As I said earlier, it is ridiculously easy to collect personal identifying information about someone and find other parts of their online identity. Other than bringing a public argument to a private means of communication, you should leave the argument where you found it. Letting it spill over to other websites, or worse, following the person on to other aspects of their online identity makes you look like a stalker or a crazy person.

It doesn’t matter how justified you feel your actions are, the simple act of not being able to let go of things hurts your credibility.

Tip #7: Social proof is important

No matter how well reasoned your argument is, trying to convince someone of something they vehemently disbelieve in is next to impossible when they don’t know you from a hole in the wall.

From Wikipedia: “Social proof, also known as informational social influence, is a psychological phenomenon that occurs in ambiguous social situations when people are unable to determine the appropriate mode of behavior. Making the assumption that surrounding people possess more knowledge about the situation, they will deem the behavior of others as appropriate or better informed.”

Every online forum is an ambiguous social situation because you don’t know who you are communicating with. The social proof of who you are in that community will play a bigger role than your actual argument.

Tip #8: Always let a fool have the last word

Slant Six Creative covers this in depth: “Healthy argument and debate only work when everyone’s a willing participant, and no amount of reason or good sense is going to convince someone whose only goal is to throw a monkey wrench. At the same time, trying to dismiss that person or shut him up will usually just make him go that much harder. That and it makes you look like a dictator, which you never want to be.

So, give him the last word on the point and move on. Doing so might mean a short-term hit to your pride, but in the long run it helps you build credibility with the people you’re really trying to talk to.”

Tip #9: Walk away

Communicating online has some clear benefits because you can take as much time as you want to develop your arguments and it is easy to re-read past points without falling into a rehashing of who said what. But it can also be time consuming and pointless when there is no resolution in sight. There’s a big difference between debating a subject and a flame war in the emotional response you feel and the benefit you get from the discussion. The only way you can win a flame war is by turning off the computer and getting on with your life.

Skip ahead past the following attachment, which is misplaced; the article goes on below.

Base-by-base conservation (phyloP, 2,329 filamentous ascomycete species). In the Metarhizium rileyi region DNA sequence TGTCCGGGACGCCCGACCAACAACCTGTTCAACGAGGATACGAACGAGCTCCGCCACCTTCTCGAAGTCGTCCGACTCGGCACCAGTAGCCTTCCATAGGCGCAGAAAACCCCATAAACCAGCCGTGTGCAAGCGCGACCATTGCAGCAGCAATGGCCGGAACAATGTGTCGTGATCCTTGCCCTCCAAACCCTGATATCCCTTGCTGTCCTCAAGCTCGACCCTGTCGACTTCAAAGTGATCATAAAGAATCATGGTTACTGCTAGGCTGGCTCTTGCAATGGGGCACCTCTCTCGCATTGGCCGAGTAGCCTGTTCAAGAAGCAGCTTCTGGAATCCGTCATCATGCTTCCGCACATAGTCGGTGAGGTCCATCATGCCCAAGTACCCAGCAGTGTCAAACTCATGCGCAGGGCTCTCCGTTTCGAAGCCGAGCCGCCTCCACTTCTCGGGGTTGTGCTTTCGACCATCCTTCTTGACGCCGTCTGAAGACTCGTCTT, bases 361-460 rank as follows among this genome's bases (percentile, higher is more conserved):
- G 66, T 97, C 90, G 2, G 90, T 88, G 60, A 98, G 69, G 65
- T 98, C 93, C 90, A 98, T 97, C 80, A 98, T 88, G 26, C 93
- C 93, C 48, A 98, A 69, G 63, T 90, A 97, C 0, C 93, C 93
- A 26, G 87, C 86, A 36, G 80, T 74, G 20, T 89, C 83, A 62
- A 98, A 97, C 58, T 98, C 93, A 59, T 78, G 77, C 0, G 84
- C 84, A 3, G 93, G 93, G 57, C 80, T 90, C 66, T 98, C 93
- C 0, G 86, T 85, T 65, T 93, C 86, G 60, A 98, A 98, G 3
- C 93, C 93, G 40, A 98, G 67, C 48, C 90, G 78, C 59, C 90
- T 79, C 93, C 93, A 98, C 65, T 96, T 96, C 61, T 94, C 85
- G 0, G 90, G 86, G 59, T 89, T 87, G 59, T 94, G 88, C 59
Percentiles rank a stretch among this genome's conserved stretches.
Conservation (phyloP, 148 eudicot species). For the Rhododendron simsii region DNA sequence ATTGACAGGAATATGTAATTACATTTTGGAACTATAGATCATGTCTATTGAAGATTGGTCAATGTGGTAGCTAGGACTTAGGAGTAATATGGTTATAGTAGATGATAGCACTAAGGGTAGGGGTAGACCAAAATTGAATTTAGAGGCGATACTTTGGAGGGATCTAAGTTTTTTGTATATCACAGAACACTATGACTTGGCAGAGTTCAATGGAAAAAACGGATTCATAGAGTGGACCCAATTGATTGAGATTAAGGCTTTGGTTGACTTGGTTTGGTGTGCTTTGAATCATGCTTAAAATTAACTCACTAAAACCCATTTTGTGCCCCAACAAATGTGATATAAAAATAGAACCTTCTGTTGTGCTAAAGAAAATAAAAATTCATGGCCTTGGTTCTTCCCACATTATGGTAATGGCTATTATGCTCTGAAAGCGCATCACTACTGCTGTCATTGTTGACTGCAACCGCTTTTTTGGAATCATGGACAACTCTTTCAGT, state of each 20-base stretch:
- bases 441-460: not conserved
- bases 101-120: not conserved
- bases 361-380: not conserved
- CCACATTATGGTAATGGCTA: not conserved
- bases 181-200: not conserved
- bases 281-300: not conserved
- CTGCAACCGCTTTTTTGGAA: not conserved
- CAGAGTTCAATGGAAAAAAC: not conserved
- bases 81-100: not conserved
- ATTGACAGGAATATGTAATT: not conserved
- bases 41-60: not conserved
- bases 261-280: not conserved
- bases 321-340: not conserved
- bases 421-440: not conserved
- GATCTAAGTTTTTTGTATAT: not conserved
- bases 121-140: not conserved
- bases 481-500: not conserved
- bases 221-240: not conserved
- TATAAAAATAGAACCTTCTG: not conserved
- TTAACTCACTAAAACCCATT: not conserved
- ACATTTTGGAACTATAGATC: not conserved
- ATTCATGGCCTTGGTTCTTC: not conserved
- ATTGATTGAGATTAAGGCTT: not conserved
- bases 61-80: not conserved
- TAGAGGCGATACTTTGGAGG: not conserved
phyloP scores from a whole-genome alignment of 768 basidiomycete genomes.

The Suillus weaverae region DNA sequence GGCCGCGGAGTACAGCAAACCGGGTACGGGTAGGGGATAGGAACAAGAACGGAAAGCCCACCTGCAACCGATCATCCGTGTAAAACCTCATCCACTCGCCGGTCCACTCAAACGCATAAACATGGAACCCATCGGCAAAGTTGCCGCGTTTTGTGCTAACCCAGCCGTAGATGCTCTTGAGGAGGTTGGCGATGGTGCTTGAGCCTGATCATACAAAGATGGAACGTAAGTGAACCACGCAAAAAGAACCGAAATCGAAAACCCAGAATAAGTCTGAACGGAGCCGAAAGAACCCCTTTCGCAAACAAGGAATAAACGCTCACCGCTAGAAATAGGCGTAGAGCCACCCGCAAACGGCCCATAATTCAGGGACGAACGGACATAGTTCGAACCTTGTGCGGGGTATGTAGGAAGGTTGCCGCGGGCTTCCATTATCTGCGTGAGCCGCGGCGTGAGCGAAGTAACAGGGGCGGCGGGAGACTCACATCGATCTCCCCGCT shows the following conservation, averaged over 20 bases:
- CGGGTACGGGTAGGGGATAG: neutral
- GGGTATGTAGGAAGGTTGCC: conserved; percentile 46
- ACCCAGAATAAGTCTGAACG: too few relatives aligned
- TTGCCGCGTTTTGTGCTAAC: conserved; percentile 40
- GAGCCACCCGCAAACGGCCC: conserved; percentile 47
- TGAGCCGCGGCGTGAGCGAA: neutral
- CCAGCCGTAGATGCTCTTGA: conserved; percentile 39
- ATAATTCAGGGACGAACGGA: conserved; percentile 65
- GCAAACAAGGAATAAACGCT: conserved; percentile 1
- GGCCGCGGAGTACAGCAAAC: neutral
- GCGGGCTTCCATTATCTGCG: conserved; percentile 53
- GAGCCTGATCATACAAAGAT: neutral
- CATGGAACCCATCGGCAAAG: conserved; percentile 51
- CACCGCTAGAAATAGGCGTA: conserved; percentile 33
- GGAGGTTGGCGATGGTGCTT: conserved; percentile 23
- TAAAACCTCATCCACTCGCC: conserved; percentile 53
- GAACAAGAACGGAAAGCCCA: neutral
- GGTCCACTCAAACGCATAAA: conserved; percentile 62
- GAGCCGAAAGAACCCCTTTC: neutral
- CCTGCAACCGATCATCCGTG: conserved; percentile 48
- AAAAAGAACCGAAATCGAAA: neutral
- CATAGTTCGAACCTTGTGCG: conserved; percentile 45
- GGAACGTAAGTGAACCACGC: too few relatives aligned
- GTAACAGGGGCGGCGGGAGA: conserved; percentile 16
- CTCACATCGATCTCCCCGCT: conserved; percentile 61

Online discussion is easily archived and searchable, so who knows if this discussion will be dredged up years later. Is it really worth it?

19 Responses

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  1. mpb said, on January 09, 2008 at 12:54 pm

    Nicely put.

  2. [...] Online Survival Guide: 9 Tips for Dealing with Idiots on the Internet [...]

  3. El Struthio said, on January 09, 2008 at 5:15 pm

    Re disemvowelling – could this be the origin of txt spk?

  4. rnopporn said, on January 10, 2008 at 4:13 am

    Good tips thank a lot

  5. engtech said, on January 10, 2008 at 10:53 am

    @ El Struthio:

    no, disemvowelling came much later

    txt speak was around 15 years ago, from teenagers trying to be cool on irc

  6. David Bradley said, on January 10, 2008 at 11:42 am

    I think the bottom line is: if it’s your blog/site/forum, then you’re in charge. Deal with idiots as any editor in conventional media would and employ the waste basket liberally.

    Occasionally, the ramblings of idiots can be turned into blog posts that are interesting in themselves. As a science journalist I get a lot of crank calls and emails explaining how Einstein etc were all wrong and that the crank can solve all the world’s energy, medical, climate problems with their new theory. I’ve written about one or two of these with quite a lot of success and have a special section called Cracked Conjectures on http://www.sciscoop.com where many of the more bizarre theorists end up. Saves leaning over to the waste basket every time.

    db

  7. engtech said, on January 10, 2008 at 3:21 pm

    @ David Bradley:

    so true how the idiots can be inspirational

    using them as inspiration to build an essay/article is so much more incisive than trying to go toe-to-toe with them in an argument

  8. links for 2008-01-10 | Ed Tech Hacks said, on January 10, 2008 at 6:44 pm

    [...] Online Survival Guide: 9 Tips for Dealing with Idiots on the Internet « // Internet Duct Tape (tags: community identity) [...]

  9. Nathan Ketsdever said, on January 11, 2008 at 12:32 pm